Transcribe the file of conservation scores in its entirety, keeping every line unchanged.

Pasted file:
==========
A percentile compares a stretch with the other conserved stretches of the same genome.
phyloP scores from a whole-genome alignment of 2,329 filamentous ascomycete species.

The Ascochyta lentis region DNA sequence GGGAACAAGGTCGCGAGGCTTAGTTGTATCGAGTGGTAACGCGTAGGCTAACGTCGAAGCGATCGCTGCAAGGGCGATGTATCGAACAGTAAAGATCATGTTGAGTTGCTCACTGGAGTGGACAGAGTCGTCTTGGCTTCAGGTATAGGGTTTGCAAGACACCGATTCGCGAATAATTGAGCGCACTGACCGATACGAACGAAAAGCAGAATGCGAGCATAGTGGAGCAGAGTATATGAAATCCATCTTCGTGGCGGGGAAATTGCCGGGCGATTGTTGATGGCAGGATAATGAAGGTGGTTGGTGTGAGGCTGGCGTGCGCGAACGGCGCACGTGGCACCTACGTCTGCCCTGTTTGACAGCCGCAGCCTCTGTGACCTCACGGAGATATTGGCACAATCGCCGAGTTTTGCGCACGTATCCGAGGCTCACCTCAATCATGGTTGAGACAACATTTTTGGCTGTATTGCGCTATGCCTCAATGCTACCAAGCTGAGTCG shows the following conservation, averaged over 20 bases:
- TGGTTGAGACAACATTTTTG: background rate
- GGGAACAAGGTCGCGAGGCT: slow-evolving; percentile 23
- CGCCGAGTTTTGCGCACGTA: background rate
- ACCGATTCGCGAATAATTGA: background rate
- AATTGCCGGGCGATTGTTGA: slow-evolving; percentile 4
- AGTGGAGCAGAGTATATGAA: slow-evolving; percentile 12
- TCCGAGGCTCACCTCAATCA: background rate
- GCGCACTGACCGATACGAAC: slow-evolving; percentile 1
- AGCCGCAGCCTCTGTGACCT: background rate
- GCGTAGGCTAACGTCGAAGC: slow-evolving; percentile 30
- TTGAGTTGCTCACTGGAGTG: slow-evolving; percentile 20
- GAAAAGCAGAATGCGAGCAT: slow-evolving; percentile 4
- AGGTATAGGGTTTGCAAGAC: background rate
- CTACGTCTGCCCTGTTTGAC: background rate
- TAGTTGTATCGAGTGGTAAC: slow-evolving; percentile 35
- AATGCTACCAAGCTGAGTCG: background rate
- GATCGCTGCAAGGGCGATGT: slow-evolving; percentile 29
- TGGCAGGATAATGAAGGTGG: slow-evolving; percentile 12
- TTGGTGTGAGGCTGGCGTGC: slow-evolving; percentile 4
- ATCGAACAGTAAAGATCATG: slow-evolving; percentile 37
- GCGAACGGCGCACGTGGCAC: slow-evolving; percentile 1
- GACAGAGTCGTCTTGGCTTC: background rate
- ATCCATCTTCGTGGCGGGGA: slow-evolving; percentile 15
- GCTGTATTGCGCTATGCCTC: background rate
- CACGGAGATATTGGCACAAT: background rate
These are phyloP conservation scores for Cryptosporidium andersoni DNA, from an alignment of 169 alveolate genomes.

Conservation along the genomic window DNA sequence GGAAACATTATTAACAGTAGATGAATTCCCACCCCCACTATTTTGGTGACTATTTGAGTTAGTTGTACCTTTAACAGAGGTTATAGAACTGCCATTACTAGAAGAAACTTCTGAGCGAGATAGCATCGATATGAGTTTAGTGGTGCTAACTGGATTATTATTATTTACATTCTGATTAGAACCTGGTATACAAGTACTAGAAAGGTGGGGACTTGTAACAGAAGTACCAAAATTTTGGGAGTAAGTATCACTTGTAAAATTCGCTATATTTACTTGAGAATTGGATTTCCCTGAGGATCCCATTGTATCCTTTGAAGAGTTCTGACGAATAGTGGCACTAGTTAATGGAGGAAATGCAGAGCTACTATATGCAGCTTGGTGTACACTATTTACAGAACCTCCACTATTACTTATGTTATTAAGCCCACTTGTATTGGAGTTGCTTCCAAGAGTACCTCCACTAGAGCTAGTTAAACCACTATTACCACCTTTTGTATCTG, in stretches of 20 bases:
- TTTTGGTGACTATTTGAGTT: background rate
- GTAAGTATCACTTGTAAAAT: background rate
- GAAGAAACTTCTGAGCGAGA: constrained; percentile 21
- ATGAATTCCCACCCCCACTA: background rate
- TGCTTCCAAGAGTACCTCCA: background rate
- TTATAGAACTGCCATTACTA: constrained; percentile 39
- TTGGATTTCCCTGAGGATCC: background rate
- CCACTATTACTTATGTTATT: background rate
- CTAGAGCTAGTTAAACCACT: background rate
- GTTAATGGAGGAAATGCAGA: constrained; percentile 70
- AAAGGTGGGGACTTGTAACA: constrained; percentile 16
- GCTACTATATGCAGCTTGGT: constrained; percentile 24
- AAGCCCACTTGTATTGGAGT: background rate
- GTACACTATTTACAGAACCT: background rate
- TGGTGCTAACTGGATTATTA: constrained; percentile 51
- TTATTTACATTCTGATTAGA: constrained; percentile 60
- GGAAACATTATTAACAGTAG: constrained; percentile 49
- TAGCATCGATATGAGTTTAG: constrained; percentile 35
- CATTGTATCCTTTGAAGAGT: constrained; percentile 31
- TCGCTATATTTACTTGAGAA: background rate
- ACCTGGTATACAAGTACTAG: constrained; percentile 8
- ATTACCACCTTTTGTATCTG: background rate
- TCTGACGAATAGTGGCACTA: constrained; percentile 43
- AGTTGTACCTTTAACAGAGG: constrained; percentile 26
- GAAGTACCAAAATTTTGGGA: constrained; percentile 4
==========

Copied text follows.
A percentile compares a stretch with the other conserved stretches of the same genome.
phyloP scores from a whole-genome alignment of 2,329 filamentous ascomycete species.

The Ascochyta lentis region DNA sequence GGGAACAAGGTCGCGAGGCTTAGTTGTATCGAGTGGTAACGCGTAGGCTAACGTCGAAGCGATCGCTGCAAGGGCGATGTATCGAACAGTAAAGATCATGTTGAGTTGCTCACTGGAGTGGACAGAGTCGTCTTGGCTTCAGGTATAGGGTTTGCAAGACACCGATTCGCGAATAATTGAGCGCACTGACCGATACGAACGAAAAGCAGAATGCGAGCATAGTGGAGCAGAGTATATGAAATCCATCTTCGTGGCGGGGAAATTGCCGGGCGATTGTTGATGGCAGGATAATGAAGGTGGTTGGTGTGAGGCTGGCGTGCGCGAACGGCGCACGTGGCACCTACGTCTGCCCTGTTTGACAGCCGCAGCCTCTGTGACCTCACGGAGATATTGGCACAATCGCCGAGTTTTGCGCACGTATCCGAGGCTCACCTCAATCATGGTTGAGACAACATTTTTGGCTGTATTGCGCTATGCCTCAATGCTACCAAGCTGAGTCG shows the following conservation, averaged over 20 bases:
- TGGTTGAGACAACATTTTTG: background rate
- GGGAACAAGGTCGCGAGGCT: slow-evolving; percentile 23
- CGCCGAGTTTTGCGCACGTA: background rate
- ACCGATTCGCGAATAATTGA: background rate
- AATTGCCGGGCGATTGTTGA: slow-evolving; percentile 4
- AGTGGAGCAGAGTATATGAA: slow-evolving; percentile 12
- TCCGAGGCTCACCTCAATCA: background rate
- GCGCACTGACCGATACGAAC: slow-evolving; percentile 1
- AGCCGCAGCCTCTGTGACCT: background rate
- GCGTAGGCTAACGTCGAAGC: slow-evolving; percentile 30
- TTGAGTTGCTCACTGGAGTG: slow-evolving; percentile 20
- GAAAAGCAGAATGCGAGCAT: slow-evolving; percentile 4
- AGGTATAGGGTTTGCAAGAC: background rate
- CTACGTCTGCCCTGTTTGAC: background rate
- TAGTTGTATCGAGTGGTAAC: slow-evolving; percentile 35
- AATGCTACCAAGCTGAGTCG: background rate
- GATCGCTGCAAGGGCGATGT: slow-evolving; percentile 29
- TGGCAGGATAATGAAGGTGG: slow-evolving; percentile 12
- TTGGTGTGAGGCTGGCGTGC: slow-evolving; percentile 4
- ATCGAACAGTAAAGATCATG: slow-evolving; percentile 37
- GCGAACGGCGCACGTGGCAC: slow-evolving; percentile 1
- GACAGAGTCGTCTTGGCTTC: background rate
- ATCCATCTTCGTGGCGGGGA: slow-evolving; percentile 15
- GCTGTATTGCGCTATGCCTC: background rate
- CACGGAGATATTGGCACAAT: background rate
These are phyloP conservation scores for Cryptosporidium andersoni DNA, from an alignment of 169 alveolate genomes.

Conservation along the genomic window DNA sequence GGAAACATTATTAACAGTAGATGAATTCCCACCCCCACTATTTTGGTGACTATTTGAGTTAGTTGTACCTTTAACAGAGGTTATAGAACTGCCATTACTAGAAGAAACTTCTGAGCGAGATAGCATCGATATGAGTTTAGTGGTGCTAACTGGATTATTATTATTTACATTCTGATTAGAACCTGGTATACAAGTACTAGAAAGGTGGGGACTTGTAACAGAAGTACCAAAATTTTGGGAGTAAGTATCACTTGTAAAATTCGCTATATTTACTTGAGAATTGGATTTCCCTGAGGATCCCATTGTATCCTTTGAAGAGTTCTGACGAATAGTGGCACTAGTTAATGGAGGAAATGCAGAGCTACTATATGCAGCTTGGTGTACACTATTTACAGAACCTCCACTATTACTTATGTTATTAAGCCCACTTGTATTGGAGTTGCTTCCAAGAGTACCTCCACTAGAGCTAGTTAAACCACTATTACCACCTTTTGTATCTG, in stretches of 20 bases:
- TTTTGGTGACTATTTGAGTT: background rate
- GTAAGTATCACTTGTAAAAT: background rate
- GAAGAAACTTCTGAGCGAGA: constrained; percentile 21
- ATGAATTCCCACCCCCACTA: background rate
- TGCTTCCAAGAGTACCTCCA: background rate
- TTATAGAACTGCCATTACTA: constrained; percentile 39
- TTGGATTTCCCTGAGGATCC: background rate
- CCACTATTACTTATGTTATT: background rate
- CTAGAGCTAGTTAAACCACT: background rate
- GTTAATGGAGGAAATGCAGA: constrained; percentile 70
- AAAGGTGGGGACTTGTAACA: constrained; percentile 16
- GCTACTATATGCAGCTTGGT: constrained; percentile 24
- AAGCCCACTTGTATTGGAGT: background rate
- GTACACTATTTACAGAACCT: background rate
- TGGTGCTAACTGGATTATTA: constrained; percentile 51
- TTATTTACATTCTGATTAGA: constrained; percentile 60
- GGAAACATTATTAACAGTAG: constrained; percentile 49
- TAGCATCGATATGAGTTTAG: constrained; percentile 35
- CATTGTATCCTTTGAAGAGT: constrained; percentile 31
- TCGCTATATTTACTTGAGAA: background rate
- ACCTGGTATACAAGTACTAG: constrained; percentile 8
- ATTACCACCTTTTGTATCTG: background rate
- TCTGACGAATAGTGGCACTA: constrained; percentile 43
- AGTTGTACCTTTAACAGAGG: constrained; percentile 26
- GAAGTACCAAAATTTTGGGA: constrained; percentile 4